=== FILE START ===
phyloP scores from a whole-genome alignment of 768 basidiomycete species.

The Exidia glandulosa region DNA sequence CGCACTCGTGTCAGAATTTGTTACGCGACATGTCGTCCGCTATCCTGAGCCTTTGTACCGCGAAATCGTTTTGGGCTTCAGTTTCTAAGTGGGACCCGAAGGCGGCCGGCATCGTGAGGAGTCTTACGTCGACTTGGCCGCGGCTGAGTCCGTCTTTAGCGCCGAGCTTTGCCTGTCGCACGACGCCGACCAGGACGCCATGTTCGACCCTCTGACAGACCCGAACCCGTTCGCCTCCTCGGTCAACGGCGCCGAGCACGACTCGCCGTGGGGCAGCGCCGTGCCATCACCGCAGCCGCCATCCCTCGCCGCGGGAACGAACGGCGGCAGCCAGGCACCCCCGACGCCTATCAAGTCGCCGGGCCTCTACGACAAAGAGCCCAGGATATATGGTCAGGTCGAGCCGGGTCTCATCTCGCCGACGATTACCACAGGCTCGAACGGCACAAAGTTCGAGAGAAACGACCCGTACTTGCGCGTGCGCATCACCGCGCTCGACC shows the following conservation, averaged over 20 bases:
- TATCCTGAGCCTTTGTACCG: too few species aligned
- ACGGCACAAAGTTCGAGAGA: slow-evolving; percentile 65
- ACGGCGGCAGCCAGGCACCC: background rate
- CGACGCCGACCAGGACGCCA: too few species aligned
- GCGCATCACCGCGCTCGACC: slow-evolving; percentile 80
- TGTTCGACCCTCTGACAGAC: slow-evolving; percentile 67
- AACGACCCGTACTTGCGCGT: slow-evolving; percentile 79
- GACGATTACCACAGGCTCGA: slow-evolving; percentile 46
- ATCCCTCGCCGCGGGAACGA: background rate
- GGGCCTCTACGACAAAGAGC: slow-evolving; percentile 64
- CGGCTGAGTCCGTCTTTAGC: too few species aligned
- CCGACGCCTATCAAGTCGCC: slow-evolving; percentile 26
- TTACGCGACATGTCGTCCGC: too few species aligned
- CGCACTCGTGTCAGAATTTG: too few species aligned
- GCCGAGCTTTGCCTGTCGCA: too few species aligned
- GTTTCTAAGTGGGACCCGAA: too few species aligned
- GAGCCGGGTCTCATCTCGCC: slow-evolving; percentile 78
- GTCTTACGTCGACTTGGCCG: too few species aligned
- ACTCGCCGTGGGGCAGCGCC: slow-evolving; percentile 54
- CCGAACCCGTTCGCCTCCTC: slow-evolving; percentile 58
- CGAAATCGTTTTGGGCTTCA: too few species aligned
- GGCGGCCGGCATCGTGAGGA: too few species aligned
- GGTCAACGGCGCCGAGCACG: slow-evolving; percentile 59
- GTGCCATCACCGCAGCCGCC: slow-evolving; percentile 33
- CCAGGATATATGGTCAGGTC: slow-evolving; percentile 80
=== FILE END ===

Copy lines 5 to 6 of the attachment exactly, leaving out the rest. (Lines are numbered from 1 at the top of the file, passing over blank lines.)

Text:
- ACGGCGGCAGCCAGGCACCC: background rate
- CGACGCCGACCAGGACGCCA: too few species aligned